Information systems senior Pranjal Sharma said she didn’t start using a daily planner until her sophomore year, but now she doesn’t feel comfortable without it.
“My freshman year I was really disorganized,” Sharma said. “I’ve always been an organized person. I just didn’t know how to do that in college.”
Once she began using a daily planner, she said the stress of college life became easier to manage. As a “visual person,” she said she likes to write down tasks and check them off once she’s completed them.
From journals to digital calendars, there are various types of planners to choose from.
Regardless of the type, organization is always key, said Olivia Scott, Lockheed Martin Career Development Center job location and development, and work-study coordinator.
To optimize time management, many people prefer to use more than one method, Scott said.
Paper planners have recently become a trendy means of organization, she said, and more people have begun to use paper over digital planners like Google Calendar.
“There is something to having physical paper that you’re actually writing [on], and you actually get to check something off of your to-do list, that is really satisfying,” she said.
It’s helpful to make lists and divide them into different categories, Scott said. For example, when she was in college she would categorize her day by work, personal life, classes, student organizations and her internship.
“Being able to see the to-do lists you have in different categories helps you prioritize,” she said.
Roman Vasquez, interdisciplinary studies and political science senior, said simply writing something down makes him more likely to remember it.
“If I don’t have my planner on me, then I’ll write it on a sticky note,”
he said. “As long as I write something down, then it sticks.”
A 2014 Psychological Sciences study indicated that students are more likely to remember class notes when they write them down on paper.
It was found that students who solely used laptops for noting things down were less likely to remember the information.
Vasquez said he writes as much as he can in a daily planner, but he doesn’t always look at it again once it’s on paper.
“I’m human,” he said. “I’m still prone to mistakes.”
Sharma said she adds reminders on her phone for the most pressing matters like due dates, meetings and work shifts. Having phone notifications serves as an extra precaution to avoid forgetting something important, she said.
Brian Horton, assistant professor of instruction, said successful students learn how to balance their responsibilities with their innate desire to procrastinate.
One helpful method is to map out how many hours per week to allocate to each task, he said.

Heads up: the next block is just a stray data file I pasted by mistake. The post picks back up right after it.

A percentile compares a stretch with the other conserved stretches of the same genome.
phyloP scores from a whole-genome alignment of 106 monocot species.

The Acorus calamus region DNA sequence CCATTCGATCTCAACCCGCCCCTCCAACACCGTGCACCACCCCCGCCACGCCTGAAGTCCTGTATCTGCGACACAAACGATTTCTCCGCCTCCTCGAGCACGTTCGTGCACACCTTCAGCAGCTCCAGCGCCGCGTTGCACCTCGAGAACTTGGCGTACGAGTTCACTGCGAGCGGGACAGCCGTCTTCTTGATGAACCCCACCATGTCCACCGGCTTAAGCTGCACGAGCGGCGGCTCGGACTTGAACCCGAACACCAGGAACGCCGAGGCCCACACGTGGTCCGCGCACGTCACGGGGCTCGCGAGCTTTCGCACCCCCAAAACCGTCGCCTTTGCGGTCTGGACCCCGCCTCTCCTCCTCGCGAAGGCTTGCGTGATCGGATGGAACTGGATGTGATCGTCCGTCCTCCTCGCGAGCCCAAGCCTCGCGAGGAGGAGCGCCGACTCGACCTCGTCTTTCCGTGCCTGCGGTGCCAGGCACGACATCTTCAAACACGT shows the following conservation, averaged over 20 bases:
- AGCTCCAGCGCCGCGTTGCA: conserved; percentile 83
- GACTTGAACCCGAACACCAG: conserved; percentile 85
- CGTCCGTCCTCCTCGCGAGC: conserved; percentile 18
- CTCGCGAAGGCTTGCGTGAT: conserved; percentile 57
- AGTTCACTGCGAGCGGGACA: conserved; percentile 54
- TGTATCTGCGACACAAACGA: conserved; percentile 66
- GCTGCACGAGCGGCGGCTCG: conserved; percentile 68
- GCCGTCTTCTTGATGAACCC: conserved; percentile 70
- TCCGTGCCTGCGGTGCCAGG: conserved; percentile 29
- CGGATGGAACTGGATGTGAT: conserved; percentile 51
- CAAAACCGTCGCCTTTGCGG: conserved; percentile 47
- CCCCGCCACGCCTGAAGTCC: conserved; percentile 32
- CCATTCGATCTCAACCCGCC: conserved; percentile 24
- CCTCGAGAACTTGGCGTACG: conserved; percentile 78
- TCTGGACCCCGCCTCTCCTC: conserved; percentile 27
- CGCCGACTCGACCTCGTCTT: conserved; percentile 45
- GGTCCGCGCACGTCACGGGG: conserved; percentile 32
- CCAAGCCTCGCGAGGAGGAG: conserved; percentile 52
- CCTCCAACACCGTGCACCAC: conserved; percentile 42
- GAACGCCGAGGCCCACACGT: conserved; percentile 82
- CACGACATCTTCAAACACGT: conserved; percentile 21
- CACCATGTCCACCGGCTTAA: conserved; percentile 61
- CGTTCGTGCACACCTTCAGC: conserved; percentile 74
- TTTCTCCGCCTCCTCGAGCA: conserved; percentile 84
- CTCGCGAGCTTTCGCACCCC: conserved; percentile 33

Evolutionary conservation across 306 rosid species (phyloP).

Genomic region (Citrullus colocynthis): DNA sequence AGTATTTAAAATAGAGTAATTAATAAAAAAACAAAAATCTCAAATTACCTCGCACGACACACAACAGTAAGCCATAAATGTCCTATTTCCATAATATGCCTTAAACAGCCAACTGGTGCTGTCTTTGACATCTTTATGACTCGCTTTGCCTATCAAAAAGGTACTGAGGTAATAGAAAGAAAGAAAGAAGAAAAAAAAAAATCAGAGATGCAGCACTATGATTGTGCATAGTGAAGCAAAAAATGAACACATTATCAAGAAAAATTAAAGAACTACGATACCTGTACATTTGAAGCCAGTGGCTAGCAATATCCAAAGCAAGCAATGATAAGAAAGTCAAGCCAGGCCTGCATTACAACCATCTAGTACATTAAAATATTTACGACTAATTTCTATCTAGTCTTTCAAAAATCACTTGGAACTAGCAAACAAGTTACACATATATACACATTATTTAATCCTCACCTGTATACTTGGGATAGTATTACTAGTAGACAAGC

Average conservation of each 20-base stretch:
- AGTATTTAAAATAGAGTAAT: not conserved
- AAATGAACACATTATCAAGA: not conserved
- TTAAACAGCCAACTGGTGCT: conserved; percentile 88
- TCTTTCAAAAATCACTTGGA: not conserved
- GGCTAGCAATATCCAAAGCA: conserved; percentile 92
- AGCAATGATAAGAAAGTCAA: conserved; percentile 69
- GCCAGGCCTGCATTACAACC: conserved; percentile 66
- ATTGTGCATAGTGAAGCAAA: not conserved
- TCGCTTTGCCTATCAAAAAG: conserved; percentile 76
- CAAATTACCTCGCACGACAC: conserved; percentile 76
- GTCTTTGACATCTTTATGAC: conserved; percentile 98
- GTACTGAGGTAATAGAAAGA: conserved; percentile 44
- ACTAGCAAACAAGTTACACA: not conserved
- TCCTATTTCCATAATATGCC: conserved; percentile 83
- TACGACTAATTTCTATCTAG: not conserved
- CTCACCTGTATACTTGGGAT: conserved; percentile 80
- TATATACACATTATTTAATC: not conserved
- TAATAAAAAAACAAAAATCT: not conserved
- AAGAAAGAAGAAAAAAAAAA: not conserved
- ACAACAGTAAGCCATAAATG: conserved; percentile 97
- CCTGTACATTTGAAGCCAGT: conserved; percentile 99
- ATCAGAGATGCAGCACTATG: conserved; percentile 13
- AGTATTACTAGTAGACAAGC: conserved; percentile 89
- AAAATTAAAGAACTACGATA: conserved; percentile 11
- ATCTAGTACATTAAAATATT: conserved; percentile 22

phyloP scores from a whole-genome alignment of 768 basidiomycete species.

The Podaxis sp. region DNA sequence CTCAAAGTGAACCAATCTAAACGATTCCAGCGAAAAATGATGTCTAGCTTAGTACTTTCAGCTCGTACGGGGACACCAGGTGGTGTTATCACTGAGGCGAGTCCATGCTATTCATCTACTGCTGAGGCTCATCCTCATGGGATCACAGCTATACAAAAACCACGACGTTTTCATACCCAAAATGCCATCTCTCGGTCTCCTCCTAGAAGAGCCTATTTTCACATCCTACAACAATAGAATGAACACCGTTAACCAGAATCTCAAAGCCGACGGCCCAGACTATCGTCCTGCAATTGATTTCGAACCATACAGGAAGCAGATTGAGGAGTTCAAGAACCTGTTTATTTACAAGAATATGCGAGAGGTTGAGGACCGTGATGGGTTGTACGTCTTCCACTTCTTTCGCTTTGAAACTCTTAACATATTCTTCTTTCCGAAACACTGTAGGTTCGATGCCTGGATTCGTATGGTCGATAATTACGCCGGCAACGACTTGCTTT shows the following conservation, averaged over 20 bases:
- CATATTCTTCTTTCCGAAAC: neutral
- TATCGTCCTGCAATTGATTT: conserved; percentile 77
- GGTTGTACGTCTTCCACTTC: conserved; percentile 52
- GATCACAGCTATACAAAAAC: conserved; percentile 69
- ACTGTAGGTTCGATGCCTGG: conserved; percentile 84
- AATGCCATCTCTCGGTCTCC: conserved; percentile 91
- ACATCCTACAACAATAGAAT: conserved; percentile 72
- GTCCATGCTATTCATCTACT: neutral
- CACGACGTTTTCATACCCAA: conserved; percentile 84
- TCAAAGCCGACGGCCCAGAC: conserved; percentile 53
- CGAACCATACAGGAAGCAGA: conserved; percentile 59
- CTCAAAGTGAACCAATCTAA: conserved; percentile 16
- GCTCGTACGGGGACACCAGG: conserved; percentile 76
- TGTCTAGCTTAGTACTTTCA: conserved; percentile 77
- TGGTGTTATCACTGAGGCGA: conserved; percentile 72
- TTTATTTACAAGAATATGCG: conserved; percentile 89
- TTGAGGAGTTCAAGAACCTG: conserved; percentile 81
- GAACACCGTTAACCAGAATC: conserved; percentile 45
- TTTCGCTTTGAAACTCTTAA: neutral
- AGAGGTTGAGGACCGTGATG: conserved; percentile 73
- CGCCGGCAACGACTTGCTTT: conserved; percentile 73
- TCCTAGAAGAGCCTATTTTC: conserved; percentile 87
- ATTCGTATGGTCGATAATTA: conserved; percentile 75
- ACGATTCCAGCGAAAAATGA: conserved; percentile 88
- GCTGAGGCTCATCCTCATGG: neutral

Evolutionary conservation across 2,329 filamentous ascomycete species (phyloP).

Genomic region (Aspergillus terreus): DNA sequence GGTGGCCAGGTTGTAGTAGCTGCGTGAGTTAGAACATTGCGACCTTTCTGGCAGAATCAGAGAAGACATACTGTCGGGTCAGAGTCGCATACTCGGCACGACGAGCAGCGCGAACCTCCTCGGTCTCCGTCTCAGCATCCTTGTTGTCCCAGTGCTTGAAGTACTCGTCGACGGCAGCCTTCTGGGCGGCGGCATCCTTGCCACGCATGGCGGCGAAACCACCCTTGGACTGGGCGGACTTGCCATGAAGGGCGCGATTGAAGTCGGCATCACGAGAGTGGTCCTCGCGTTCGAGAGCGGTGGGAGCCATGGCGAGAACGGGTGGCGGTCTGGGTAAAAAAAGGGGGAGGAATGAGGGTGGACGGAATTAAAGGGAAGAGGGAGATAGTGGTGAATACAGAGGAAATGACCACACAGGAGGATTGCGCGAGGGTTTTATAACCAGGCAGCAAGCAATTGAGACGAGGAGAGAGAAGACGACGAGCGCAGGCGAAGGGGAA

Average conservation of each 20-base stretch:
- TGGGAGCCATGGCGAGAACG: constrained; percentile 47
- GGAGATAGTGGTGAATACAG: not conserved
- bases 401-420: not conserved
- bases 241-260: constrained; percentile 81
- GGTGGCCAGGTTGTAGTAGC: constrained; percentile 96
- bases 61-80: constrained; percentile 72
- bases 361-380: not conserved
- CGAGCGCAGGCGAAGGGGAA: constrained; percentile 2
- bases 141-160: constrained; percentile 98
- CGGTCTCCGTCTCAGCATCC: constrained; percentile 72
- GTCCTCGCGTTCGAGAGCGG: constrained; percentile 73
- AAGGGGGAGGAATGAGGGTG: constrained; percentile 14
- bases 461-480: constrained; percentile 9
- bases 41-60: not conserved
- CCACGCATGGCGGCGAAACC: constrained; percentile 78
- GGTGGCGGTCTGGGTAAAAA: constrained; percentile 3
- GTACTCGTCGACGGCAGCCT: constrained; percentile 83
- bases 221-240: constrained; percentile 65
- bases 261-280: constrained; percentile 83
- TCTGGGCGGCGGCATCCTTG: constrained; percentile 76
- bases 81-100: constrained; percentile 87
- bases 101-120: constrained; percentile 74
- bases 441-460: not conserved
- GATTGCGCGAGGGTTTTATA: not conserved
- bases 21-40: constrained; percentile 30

Horton said the first step to time management is to set aside eight hours a day for sleep. From there, students can plan their class hours and work schedules. The leftover hours should go toward homework, recreation and other activities.
Successful students also decide priorities as soon as possible but remain flexible to change, he added. In college, it’s especially important to visualize meaningful goals and to set them early and plan accordingly.
Scott recommended students read their class syllabuses and write down the due dates for assignments, projects, quizzes and tests in a daily planner at the beginning of the semester. Then, set reminders the week before so the extra busy weeks don’t come as a surprise.
“Give yourself doable tasks that you can actually cross off because then you can see stuff actually disappearing from your list,” Scott said. “That’s really motivating.”
Conflicts will arise and plans will change, Scott said, but having a daily plan already mapped out will make it easier to adapt and rearrange priorities.
“Little things don’t fall through the cracks if you’re keeping track of what you need to be doing and when things need to be done,” she said.
Maintaining a consistent color-code across paper and digital plans can help ensure accurate time management. The creative aspect of color-coding, stickers, sticky notes and tape adds a bit of joy to daily life, Scott said.
Sharma said she highlights tests and exams in green, recreational activities in red, class assignments in black and work shifts in blue. Having a color scheme helps visually prioritize responsibilities, she said.
As she completes tasks throughout her day, she crosses them off her daily planner.
“Whenever I check things off, that makes me feel really accomplished,” Sharma said.